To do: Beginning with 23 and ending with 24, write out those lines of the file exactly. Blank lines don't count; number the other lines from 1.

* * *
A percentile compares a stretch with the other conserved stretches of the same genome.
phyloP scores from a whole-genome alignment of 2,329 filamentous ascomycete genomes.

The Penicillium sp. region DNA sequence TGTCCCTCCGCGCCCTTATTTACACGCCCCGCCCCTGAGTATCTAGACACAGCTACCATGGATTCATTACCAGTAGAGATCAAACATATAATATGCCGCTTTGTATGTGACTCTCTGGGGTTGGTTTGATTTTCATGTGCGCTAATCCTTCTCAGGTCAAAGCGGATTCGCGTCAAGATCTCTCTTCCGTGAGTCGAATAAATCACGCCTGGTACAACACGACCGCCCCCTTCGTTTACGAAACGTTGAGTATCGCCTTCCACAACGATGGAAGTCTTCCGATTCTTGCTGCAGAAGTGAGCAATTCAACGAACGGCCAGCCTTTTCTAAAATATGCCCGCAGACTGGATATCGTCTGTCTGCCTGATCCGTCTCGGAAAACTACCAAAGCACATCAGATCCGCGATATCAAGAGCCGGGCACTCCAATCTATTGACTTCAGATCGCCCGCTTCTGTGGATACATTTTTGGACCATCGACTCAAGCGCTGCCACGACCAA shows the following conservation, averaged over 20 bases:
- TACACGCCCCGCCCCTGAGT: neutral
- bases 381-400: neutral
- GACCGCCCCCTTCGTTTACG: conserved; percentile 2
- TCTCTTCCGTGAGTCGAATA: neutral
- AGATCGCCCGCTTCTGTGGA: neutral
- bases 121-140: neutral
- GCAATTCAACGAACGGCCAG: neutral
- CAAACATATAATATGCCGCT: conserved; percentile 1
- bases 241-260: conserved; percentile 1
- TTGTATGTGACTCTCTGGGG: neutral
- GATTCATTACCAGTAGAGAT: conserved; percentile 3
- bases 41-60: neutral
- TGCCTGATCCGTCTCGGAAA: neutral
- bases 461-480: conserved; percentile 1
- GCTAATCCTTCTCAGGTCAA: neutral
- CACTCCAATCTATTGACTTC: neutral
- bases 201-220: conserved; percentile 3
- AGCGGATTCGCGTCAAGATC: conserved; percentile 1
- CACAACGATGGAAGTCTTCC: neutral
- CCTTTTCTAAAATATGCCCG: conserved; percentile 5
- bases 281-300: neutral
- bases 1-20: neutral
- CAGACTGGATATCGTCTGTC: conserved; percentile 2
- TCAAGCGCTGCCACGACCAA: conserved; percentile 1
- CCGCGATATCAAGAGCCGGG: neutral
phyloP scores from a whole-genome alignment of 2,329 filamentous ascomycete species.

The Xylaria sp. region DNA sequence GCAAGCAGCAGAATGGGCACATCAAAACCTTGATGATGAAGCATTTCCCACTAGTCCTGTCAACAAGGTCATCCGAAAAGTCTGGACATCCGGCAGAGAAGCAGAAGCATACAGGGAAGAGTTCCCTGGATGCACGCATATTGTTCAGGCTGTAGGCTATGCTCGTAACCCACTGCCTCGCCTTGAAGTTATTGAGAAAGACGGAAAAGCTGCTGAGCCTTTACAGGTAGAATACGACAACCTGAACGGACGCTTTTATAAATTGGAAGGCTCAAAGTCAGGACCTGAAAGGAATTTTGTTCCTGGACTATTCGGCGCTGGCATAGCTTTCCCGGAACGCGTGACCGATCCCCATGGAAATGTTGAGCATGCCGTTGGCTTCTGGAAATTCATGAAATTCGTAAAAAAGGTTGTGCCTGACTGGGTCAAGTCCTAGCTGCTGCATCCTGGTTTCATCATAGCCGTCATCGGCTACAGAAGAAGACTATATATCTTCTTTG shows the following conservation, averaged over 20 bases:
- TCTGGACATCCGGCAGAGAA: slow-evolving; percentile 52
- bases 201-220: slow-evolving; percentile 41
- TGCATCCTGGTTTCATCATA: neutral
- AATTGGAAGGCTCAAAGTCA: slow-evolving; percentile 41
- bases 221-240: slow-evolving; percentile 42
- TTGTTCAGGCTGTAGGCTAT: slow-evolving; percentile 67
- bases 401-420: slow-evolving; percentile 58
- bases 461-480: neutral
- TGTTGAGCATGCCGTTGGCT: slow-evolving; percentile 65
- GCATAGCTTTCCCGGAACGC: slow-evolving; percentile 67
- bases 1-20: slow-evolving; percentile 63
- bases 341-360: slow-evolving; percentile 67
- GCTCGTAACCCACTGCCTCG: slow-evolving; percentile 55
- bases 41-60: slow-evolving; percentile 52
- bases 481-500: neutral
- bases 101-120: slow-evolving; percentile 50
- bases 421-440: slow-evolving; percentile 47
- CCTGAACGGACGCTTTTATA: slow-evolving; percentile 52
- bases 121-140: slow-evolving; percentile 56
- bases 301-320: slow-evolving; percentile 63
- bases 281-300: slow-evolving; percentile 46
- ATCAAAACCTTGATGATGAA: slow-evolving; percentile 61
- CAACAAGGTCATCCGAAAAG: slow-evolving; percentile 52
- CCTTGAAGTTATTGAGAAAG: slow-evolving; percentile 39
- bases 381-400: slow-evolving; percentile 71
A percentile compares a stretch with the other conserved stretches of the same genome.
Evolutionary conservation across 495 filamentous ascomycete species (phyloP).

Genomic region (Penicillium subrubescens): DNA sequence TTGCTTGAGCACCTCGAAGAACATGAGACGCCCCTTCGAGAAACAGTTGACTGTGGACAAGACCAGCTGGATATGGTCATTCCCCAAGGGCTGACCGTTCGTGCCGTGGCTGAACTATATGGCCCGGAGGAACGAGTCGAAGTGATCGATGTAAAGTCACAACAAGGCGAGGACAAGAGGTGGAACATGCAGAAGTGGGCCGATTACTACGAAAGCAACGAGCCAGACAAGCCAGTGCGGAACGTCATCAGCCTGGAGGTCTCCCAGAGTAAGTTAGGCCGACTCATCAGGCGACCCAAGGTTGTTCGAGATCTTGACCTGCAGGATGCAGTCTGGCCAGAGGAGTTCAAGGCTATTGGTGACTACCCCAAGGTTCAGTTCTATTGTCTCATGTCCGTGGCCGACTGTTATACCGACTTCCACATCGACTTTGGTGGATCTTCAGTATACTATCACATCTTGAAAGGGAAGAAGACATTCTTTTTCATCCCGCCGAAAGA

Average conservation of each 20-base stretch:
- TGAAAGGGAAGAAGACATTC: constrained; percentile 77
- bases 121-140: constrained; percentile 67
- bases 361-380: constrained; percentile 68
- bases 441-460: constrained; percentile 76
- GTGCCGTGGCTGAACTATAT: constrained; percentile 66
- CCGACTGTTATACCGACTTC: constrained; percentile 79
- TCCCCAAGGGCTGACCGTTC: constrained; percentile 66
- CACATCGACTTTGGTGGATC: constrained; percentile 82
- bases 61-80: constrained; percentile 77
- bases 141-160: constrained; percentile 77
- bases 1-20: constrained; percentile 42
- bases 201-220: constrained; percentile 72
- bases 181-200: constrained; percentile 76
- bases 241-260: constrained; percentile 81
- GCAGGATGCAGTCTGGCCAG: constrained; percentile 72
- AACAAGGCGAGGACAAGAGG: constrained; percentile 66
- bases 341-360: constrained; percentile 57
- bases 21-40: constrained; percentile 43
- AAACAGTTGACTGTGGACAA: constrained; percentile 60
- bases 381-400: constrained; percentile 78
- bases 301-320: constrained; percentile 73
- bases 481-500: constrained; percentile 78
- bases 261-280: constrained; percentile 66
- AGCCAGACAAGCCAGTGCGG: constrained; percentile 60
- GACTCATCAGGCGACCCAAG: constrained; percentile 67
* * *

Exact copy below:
- CCTTTTCTAAAATATGCCCG: conserved; percentile 5
- bases 281-300: neutral